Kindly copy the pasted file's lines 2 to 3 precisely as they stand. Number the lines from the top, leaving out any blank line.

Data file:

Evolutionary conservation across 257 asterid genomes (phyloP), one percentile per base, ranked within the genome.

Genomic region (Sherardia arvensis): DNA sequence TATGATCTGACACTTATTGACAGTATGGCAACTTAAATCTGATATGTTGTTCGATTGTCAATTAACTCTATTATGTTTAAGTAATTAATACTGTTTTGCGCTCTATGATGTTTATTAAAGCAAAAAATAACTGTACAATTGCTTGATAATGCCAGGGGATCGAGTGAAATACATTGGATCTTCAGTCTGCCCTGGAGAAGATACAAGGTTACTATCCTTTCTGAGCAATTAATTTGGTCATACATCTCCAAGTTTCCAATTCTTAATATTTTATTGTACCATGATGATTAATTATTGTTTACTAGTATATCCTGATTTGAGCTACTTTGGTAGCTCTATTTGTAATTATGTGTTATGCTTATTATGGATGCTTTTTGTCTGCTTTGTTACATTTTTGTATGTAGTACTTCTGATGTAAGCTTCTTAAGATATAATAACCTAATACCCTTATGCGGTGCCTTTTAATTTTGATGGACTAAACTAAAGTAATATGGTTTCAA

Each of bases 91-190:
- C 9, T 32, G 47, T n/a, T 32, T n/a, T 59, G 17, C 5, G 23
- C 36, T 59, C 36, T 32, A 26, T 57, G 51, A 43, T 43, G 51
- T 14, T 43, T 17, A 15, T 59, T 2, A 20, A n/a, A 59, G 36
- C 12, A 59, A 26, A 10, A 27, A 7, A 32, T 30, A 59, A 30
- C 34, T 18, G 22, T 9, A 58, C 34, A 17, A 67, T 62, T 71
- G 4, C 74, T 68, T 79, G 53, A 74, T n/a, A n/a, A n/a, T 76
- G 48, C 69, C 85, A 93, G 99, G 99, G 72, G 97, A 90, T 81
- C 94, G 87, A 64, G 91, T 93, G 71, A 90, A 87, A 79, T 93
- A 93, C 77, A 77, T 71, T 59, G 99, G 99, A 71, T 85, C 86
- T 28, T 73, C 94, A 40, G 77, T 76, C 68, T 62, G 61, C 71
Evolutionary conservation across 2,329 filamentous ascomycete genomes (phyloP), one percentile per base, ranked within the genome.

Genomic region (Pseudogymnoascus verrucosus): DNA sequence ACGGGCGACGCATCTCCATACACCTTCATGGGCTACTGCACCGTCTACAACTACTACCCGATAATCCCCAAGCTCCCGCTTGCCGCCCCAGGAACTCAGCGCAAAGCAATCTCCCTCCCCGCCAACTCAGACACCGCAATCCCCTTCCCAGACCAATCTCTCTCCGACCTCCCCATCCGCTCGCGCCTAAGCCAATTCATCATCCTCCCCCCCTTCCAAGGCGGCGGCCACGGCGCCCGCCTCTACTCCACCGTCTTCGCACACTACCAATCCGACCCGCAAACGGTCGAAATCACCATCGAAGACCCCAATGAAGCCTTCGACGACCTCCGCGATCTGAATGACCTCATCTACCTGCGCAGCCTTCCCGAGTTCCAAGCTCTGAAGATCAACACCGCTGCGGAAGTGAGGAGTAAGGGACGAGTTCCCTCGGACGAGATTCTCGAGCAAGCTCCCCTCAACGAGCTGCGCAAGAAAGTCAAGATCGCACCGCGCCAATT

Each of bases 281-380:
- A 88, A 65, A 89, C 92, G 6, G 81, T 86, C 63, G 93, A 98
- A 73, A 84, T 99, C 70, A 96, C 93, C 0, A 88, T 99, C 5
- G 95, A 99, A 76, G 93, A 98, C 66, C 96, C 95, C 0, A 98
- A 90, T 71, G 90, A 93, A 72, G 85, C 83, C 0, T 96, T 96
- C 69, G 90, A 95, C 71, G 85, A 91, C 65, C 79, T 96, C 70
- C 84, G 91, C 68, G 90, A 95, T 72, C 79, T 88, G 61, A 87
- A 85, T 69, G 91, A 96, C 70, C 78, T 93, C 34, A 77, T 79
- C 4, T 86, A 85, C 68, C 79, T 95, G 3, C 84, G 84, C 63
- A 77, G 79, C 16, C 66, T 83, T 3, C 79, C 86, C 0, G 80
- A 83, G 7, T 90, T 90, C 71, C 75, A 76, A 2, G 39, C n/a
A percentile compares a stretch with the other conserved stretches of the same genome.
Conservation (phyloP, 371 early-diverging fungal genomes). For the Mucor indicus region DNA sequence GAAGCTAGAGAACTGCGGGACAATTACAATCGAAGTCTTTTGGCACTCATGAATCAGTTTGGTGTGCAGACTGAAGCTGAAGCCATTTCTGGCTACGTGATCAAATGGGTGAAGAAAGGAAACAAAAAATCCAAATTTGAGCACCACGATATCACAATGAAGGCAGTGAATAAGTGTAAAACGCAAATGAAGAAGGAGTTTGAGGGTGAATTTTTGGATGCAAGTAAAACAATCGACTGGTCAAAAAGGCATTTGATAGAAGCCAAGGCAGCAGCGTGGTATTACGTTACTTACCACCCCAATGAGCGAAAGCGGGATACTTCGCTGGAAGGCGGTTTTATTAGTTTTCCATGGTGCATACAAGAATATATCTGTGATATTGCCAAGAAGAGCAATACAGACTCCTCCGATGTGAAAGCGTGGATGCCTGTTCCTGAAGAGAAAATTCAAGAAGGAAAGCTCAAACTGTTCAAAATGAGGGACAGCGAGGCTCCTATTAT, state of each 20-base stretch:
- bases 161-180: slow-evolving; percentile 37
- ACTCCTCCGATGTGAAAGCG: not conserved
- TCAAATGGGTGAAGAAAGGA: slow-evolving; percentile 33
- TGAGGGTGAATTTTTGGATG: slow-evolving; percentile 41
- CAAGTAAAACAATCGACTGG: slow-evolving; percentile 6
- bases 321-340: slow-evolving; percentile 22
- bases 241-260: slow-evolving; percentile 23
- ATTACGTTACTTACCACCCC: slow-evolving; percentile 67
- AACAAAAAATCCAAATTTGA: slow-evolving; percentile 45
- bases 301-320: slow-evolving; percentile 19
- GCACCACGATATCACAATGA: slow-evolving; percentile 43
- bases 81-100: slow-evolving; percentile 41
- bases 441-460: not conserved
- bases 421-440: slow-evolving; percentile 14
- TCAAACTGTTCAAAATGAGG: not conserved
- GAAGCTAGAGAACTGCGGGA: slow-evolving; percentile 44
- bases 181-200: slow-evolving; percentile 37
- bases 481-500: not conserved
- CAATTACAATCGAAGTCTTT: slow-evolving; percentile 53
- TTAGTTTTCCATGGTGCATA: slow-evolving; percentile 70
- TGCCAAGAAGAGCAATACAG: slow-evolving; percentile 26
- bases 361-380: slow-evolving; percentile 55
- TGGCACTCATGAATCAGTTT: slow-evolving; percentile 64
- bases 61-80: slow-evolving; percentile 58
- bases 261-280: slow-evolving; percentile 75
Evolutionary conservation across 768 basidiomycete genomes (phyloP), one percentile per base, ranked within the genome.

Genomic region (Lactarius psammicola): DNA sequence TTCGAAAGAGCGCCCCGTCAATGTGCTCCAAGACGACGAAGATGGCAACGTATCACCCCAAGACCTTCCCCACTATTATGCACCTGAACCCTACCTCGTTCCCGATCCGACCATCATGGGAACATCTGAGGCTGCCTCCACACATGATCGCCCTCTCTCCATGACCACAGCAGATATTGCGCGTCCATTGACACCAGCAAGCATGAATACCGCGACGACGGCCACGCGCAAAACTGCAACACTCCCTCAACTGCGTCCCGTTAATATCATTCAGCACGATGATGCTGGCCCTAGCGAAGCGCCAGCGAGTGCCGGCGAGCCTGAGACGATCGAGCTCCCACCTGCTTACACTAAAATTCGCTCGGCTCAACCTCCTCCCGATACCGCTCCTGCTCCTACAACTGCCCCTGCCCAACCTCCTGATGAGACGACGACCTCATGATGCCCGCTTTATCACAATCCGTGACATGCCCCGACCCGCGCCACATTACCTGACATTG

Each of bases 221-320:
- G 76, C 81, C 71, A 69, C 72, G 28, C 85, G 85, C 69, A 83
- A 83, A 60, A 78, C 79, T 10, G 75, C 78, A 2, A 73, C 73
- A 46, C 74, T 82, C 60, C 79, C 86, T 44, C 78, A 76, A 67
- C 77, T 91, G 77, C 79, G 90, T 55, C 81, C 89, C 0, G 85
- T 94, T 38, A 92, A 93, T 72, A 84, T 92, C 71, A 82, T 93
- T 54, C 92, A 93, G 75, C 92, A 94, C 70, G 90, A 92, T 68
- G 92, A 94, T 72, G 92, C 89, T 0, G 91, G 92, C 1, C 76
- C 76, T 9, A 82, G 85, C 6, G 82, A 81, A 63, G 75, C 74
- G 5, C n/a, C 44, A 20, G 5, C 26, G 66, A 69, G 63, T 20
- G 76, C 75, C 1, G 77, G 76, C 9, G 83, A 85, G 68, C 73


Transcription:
Genomic region (Sherardia arvensis): DNA sequence TATGATCTGACACTTATTGACAGTATGGCAACTTAAATCTGATATGTTGTTCGATTGTCAATTAACTCTATTATGTTTAAGTAATTAATACTGTTTTGCGCTCTATGATGTTTATTAAAGCAAAAAATAACTGTACAATTGCTTGATAATGCCAGGGGATCGAGTGAAATACATTGGATCTTCAGTCTGCCCTGGAGAAGATACAAGGTTACTATCCTTTCTGAGCAATTAATTTGGTCATACATCTCCAAGTTTCCAATTCTTAATATTTTATTGTACCATGATGATTAATTATTGTTTACTAGTATATCCTGATTTGAGCTACTTTGGTAGCTCTATTTGTAATTATGTGTTATGCTTATTATGGATGCTTTTTGTCTGCTTTGTTACATTTTTGTATGTAGTACTTCTGATGTAAGCTTCTTAAGATATAATAACCTAATACCCTTATGCGGTGCCTTTTAATTTTGATGGACTAAACTAAAGTAATATGGTTTCAA

Each of bases 91-190: